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Photo illustration: Eniola Odetunde/Axios. Photo: Drew Angerer/Getty Images

Iran's elections in June are not a factor in the Biden administration’s decision-making for how to proceed with nuclear talks, State Department Iran envoy Rob Malley told me in his first interview since taking office.

Why it matters: Iran’s President Hassan Rouhani and Foreign Mohammad Javad Zarif, who pushed for the 2015 nuclear deal and supported engagement with the U.S., are not running in June's elections and will finish their terms in August. The next Iranian president is likely to be more skeptical of nuclear diplomacy with the U.S.

  • "We don’t intend to base the pace of our discussions on the Iranian elections — the pace will be determined by how far we can get consistent with defending U.S. national security interests," Malley said.
  • "In other words, we won’t rush or slow things because of the Iranian elections."

Driving the news: Malley said the U.S. has made clear to Iran it is ready to engage in a serious diplomatic process to achieve a mutual return to compliance with the nuclear deal. 

  • “Our view is that direct talks are more effective and less prone to misunderstanding, but for us, the substance is more important than the format," Malley said.

The big picture: The Biden administration will be ready to consider some sanctions relief for Iran only after talks between the parties resume and only as part of a reciprocal process, senior State Department officials tell me.

  • “Possible U.S. steps with regard to sanctions can be on the table but we need to get into a conversation with Iran, whether direct or indirect," a senior State Department official said.
  • "The president will not take unilateral steps when it comes to removing sanctions. Any substantial move by the U.S. will have to be part of a process in which both sides take actions."

The other side: So far, U.S. efforts to re-engage with Iran have met with a cool response from Iranian leaders.

  • The Iranians are demanding that the U.S. make the first move, but President Biden isn't prepared to meet their demands for unilateral sanctions relief before Iran returns to full compliance with the nuclear deal.
  • Flashback: The Trump administration made several requests to meet with their Iranian counterparts, but Iran made clear it would not meet until the U.S. provided some sanctions relief.
  • “That remains their position” under Biden, a senior State Department official told me.

Behind the scenes: The Biden administration wasn't surprised by Iran's tough position, the senior official says.

  • The official added that the Iranians were surprised and disappointed that Biden hadn't moved more quickly to lift sanctions and re-enter the deal.
  • Nevertheless, Biden's position remains the same: The U.S. is prepared to resume full compliance with the deal if Iran does, “and we are ready to engage in meaningful diplomacy to get there,” the official said.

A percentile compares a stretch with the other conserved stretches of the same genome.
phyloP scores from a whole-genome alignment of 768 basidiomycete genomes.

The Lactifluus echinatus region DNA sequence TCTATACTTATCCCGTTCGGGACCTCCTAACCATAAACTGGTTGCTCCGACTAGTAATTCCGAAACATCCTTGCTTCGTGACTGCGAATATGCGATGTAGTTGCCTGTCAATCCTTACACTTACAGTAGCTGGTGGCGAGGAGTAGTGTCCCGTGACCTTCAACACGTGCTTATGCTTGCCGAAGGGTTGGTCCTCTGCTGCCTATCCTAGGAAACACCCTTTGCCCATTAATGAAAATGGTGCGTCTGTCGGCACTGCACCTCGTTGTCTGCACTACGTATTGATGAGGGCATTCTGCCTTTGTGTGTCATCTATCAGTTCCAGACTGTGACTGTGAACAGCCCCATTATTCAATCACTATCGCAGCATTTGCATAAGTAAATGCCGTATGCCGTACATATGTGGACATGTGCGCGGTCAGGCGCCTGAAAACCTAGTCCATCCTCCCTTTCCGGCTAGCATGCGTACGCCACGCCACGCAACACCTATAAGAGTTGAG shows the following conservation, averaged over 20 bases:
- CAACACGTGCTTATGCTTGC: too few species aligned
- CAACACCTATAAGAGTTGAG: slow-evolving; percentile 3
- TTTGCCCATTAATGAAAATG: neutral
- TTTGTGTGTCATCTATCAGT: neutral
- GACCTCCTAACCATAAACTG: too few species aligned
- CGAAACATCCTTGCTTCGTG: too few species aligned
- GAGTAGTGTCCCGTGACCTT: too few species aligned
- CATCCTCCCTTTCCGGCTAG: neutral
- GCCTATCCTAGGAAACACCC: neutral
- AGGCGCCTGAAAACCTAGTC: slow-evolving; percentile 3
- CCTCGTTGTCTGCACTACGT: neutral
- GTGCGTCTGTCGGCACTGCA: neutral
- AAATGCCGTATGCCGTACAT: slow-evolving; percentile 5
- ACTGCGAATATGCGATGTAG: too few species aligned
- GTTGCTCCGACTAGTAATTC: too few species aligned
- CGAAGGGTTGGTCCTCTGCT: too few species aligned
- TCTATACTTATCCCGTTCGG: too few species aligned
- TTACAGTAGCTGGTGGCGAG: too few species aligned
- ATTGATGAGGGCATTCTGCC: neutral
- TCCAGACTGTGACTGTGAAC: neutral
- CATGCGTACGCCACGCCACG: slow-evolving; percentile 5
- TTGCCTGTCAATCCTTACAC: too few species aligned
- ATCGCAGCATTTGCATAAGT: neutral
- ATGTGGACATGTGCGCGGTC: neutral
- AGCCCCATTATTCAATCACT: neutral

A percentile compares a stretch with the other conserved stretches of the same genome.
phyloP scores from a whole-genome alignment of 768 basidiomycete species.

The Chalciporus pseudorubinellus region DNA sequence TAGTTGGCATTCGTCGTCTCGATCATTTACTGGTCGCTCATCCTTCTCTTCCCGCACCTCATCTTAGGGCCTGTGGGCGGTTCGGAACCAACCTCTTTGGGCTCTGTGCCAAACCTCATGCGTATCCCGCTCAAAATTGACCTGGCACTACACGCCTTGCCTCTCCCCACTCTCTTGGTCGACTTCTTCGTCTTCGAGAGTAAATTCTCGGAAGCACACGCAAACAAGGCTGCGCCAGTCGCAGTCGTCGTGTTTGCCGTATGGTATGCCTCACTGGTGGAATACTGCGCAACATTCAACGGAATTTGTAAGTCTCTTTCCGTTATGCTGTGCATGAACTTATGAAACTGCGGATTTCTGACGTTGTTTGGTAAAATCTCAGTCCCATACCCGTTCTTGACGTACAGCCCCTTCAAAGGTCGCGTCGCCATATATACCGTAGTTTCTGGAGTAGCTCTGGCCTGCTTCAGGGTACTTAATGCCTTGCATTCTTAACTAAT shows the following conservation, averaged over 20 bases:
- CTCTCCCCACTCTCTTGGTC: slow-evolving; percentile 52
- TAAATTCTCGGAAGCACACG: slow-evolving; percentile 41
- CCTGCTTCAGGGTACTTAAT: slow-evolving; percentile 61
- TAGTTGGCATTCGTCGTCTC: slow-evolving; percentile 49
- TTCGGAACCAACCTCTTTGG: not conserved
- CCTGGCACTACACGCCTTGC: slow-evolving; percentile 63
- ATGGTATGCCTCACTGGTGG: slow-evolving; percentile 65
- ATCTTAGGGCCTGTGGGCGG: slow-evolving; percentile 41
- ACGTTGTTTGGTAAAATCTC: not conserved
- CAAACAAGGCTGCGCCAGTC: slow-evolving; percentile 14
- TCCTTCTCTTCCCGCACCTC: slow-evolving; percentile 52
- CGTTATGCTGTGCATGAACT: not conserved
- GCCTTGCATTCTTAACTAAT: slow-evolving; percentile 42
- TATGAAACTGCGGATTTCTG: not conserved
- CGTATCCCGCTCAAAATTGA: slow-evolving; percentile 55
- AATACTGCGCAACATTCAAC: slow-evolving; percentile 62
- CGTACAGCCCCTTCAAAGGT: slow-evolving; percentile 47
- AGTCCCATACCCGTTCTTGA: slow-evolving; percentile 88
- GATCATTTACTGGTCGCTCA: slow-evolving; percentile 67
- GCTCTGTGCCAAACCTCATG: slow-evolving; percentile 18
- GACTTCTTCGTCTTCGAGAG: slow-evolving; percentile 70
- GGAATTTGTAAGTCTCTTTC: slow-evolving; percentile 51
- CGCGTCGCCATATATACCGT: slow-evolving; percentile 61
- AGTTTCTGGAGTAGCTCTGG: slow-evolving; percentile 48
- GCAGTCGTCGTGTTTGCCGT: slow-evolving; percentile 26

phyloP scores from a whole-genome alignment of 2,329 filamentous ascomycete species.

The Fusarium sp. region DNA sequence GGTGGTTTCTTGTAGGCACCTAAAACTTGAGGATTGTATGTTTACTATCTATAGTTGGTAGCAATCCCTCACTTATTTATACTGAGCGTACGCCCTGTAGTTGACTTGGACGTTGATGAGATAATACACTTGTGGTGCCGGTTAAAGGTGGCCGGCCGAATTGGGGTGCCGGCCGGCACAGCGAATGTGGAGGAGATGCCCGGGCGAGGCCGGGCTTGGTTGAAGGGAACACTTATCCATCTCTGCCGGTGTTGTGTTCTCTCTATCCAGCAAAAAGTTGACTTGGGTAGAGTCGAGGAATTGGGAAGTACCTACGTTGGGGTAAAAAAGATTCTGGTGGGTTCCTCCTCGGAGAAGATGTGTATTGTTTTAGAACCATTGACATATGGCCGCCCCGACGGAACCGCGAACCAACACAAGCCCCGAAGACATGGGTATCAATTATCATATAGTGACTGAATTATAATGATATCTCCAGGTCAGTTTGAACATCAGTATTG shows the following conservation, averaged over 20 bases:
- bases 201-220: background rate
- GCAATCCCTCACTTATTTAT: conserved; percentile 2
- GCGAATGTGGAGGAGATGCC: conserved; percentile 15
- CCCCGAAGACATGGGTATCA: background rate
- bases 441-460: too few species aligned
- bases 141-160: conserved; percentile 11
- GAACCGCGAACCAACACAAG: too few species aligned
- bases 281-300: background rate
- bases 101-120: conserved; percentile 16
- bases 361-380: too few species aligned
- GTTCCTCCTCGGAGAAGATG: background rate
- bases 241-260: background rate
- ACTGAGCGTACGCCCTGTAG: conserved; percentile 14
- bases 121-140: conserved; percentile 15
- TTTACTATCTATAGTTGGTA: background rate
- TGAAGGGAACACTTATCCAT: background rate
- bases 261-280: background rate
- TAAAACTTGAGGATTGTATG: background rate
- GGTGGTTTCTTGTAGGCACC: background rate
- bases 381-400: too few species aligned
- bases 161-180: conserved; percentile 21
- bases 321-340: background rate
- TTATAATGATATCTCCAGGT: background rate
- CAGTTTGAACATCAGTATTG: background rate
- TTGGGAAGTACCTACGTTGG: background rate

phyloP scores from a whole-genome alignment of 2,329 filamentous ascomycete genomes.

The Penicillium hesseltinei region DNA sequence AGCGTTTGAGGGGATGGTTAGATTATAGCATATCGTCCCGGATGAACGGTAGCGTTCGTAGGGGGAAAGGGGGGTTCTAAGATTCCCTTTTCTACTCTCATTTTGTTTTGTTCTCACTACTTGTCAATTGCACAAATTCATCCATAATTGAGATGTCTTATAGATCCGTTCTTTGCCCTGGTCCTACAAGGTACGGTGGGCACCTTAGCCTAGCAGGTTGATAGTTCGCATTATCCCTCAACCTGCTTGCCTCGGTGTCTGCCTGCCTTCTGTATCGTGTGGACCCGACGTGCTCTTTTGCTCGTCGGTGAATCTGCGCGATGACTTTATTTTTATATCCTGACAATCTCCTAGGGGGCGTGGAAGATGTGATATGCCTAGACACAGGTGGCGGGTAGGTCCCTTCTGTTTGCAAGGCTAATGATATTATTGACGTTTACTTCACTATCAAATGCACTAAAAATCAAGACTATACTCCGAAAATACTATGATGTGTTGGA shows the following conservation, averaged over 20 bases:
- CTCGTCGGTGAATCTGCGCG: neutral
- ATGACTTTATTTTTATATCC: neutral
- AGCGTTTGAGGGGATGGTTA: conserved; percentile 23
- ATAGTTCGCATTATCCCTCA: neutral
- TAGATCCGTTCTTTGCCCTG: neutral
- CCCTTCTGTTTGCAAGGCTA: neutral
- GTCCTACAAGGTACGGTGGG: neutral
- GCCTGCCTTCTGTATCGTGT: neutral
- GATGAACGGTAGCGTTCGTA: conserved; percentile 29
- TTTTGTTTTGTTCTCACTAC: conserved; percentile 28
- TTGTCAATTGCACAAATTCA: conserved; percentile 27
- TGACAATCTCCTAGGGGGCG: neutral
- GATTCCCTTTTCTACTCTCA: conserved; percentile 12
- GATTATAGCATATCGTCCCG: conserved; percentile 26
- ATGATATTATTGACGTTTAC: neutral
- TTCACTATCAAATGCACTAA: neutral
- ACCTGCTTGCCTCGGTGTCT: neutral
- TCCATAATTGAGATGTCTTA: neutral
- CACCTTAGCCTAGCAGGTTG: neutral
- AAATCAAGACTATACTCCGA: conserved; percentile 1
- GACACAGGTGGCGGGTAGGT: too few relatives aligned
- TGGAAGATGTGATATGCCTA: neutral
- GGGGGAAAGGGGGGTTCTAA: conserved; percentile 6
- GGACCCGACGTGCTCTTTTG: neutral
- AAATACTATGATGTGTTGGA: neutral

What’s next: Once talks with Iran resume, State Department officials believe one of the sticking points will be the sides' different interpretations of what it means to get back to full compliance.

  • “Those will have to be negotiated. That’s why we expect there could be difficult talks, even as we both agree on the goal, and even as we agree on a road map to get there,” the State Department official told me.

Meanwhile, the State Department's Iran team is slowly taking shape. Malley recruited nuclear weapons and sanctions expert Richard Nephew — a member of the U.S. negotiating team during the talks that led to the 2015 deal — as his deputy.

  • Another member of the team is Jarrett Blanc, who led the implementation of the deal under Barack Obama. More members are expected to be added.
  • Malley told me the internal discussions on the way forward include a range of views. “For every person I speak to who agrees with me I try to speak to another person who does not,” he said.

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The State Department announced Monday it is expanding grants of eligibility for refugee status in the U.S. for at-risk Afghans, citing an increase in violence by the Taliban ahead of the U.S. military's total withdrawal.

Why it matters: The Biden administration has faced pressure to do more to help Afghans who assisted the U.S. military over the course of the two-decade war. The expansion will allow thousands more Afghans and their family members to apply for permanent refugee resettlement, according to the State Department.

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The push for a "PBS for the internet"

Photo illustration: Shoshana Gordon/Axios. Photos: Nathan Congleton/NBC/NBCU Photo Bank via Getty Images

The concept of a new media ecosystem that's non-profit, publicly funded and tech-infused is drawing interest in policy circles as a way to shift the power dynamics in today's information wars.

Why it matters: Revamping the structure and role of public media could be part of the solution to shoring up local media, decentralizing the distribution of quality news, and constraining Big Tech platforms' amplification of harmful or false information.